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unix history & women 

It makes me sad that the women who are mostly responsible for making Unix on personal computers possible aren't talked about much, because of figures like RMS & Torvalds (and whoever he argued with on usenet - Andy comes to mind) coming to dominate history.

I know shockingly little about Lynne Jolitz, despite her being pivotal to affordable Unix on the i386 being possible.

I know that there were women involved with the development of Coherent but I'd have difficulty even naming them. (seems connected that most of the early 386 Unixes were developed by family business?)

The old Bell Labs documentaries always make it seem like most of the earliest Unix users were women as well.

unix history & women 

@n Computing started as a women’s field, basically - because it was seen as a low-status admin job. I’ve seen an argument about early hacker culture as a reaction against feminine-coded neatness and orderliness in the field, too

unix history & women 

@ghost_bird Specifically 386 Unix was not interesitng in the 80s and early 90s unless you had limited staff and funds, in that case you usually can't afford to discriminate and wives, daughters, and sisters are going to be chipping in with the coding too.

unix history & women 

@n And wives, daughters, and sisters hadn’t entirely been forced out of the field by the 80s, I guess. But yes - I’m thinking of the 60s and 70s, which is a different era

unix history & women 

@n do you have any more info? i love learning about the history of unix

unix history & women 

@mjdxp what would you like to learn about?

re: unix history & women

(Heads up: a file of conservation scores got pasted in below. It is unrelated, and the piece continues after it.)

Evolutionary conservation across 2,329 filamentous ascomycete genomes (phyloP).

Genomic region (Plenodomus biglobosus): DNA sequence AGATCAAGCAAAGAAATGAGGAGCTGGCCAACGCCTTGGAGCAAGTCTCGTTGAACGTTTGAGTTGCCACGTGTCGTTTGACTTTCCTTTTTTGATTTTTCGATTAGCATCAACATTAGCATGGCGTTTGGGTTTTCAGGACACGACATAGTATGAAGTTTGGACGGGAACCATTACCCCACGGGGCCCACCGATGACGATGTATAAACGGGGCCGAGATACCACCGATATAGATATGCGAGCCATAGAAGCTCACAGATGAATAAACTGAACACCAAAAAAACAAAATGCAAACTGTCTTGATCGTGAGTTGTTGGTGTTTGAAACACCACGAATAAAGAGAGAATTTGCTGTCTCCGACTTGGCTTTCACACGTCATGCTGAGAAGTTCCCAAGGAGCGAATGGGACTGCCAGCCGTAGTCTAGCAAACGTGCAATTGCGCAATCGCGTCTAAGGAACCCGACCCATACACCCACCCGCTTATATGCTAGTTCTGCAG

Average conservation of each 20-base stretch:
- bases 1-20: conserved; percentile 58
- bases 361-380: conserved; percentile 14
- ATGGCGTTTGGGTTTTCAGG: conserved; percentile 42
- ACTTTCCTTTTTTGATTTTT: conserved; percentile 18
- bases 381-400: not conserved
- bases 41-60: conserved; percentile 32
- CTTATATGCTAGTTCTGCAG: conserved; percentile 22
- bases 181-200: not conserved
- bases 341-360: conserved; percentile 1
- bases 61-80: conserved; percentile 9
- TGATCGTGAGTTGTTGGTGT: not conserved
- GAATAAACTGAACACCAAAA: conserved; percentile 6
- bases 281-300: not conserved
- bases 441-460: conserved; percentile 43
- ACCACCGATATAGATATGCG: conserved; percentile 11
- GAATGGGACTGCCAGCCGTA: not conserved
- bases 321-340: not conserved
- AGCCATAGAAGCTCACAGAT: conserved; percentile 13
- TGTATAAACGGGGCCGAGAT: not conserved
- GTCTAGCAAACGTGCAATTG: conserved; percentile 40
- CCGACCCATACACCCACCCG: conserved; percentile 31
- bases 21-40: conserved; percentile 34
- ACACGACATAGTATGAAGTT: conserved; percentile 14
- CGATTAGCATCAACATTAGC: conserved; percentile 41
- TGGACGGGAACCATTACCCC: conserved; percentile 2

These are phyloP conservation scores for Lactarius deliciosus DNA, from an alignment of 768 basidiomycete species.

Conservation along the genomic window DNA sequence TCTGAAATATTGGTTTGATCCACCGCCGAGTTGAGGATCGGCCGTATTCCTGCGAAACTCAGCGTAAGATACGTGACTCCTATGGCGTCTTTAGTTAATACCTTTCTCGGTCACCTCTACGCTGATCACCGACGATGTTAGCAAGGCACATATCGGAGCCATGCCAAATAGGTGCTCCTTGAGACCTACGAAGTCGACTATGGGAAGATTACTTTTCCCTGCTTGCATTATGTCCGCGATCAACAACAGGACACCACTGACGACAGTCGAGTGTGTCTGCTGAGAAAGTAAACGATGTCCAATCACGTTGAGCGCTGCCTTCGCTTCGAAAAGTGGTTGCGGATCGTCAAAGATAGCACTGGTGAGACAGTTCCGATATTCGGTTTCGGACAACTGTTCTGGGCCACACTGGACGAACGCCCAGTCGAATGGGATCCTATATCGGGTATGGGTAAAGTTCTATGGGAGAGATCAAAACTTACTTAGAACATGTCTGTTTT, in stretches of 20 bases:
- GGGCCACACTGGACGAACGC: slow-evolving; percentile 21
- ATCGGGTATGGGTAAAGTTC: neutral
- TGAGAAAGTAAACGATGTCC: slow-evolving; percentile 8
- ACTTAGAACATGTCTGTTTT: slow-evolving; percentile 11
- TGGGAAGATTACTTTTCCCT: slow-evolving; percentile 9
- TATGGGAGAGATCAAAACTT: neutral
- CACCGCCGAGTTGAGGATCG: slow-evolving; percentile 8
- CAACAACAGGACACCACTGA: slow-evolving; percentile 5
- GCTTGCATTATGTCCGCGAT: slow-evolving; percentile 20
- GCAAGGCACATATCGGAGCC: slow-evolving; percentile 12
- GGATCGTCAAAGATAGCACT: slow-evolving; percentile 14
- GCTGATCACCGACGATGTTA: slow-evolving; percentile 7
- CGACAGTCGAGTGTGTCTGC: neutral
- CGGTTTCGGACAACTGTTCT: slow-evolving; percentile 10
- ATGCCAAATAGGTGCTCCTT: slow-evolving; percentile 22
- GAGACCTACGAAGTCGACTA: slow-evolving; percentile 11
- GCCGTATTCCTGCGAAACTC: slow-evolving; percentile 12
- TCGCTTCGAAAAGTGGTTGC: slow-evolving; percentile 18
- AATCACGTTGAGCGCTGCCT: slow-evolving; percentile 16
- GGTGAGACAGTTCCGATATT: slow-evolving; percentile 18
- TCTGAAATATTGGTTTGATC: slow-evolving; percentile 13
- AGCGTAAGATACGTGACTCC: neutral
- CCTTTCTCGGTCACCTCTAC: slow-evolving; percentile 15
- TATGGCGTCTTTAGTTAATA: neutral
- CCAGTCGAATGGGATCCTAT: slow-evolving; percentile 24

@n I think most know ada king or grace hopper but there were hundreds involved early on that are largly erased. It sucks :blob_sad:

re: unix history & women 

@n reminded of https://minnie.tuhs.org/pipermail/tuhs/2020-March/020664.html

> Originators of nearly half the list--pascal, struct, parts, eqn--were women, well beyond women's demographic share of computer science.

unix history & women 

@n bell labs was not special and anyone competent who worked in those positions would have made the same discoveries. The individual engineers are unimportant

re: unix history & women 

@n I’m not sure if this is the right thing to recommend, but your post helped me recall there’s a very good article about COBOL’s history and much more: “Built to Last” by Mar Hicks.

First, an interesting fragment about COBOL being blamed for someone else’s failure:

As the catastrophe unfolded, several state governments blamed it on aged, supposedly obsolete computer systems written in COBOL, […]

But then something strange happened. When scores of COBOL programmers rushed to offer their services, the state governments blaming COBOL didn’t accept the help. In fact, it turned out the states didn’t really need it to begin with. For many reasons, COBOL was an easy scapegoat in this crisis—but in reality what failed wasn’t the technology at all.

Then, how men took over a field that had been dominated by women:

During the 1960s, as computer programming increasingly came to be regarded as a science, more and more men flooded into what had previously been a field dominated by women.

At first, however, the men needed help. Looking back, we see many examples of women teaching men how to program,

I’ve found this article very interesting and worth reading. In my opinion, we just need to make sure that this knowledge is spread and preserved.

re: unix history & women 

@pfm @n for general interest in history of tech I'd recommend anything by Mar Hicks, totally different perspective to so many better known histories marhicks.com/

unix history & women 

@n

As an example of the challenge we face, even just starting to read this thread I was blanking on Lorinda Cherry's name.

Gratified to see her mentioned in the thread.

unix history & women 

@n more networking than unix per se, but here is Radia Perlman, Inventor of Spanning Tree Protocol en.wikipedia.org/wiki/Radia_Pe

unix history & women 

@n

Stallman and Torvalds are reponsible for GNU/Linux, not Unix.

GNU's not UNIX - that's the shortcut of G.N.U.

But yes, there are plenty of important women in computing history, mostly in the early history (Ada Byron, Grace Hopper). After years 1980-1990 I see there are mostly men.

I think the reason because people don't know women in computer science is beacuse they only know the recent most successful marketers (Steve Jobs, Bill Gates... mostly men) and not people who really created computing (where are many man and women).

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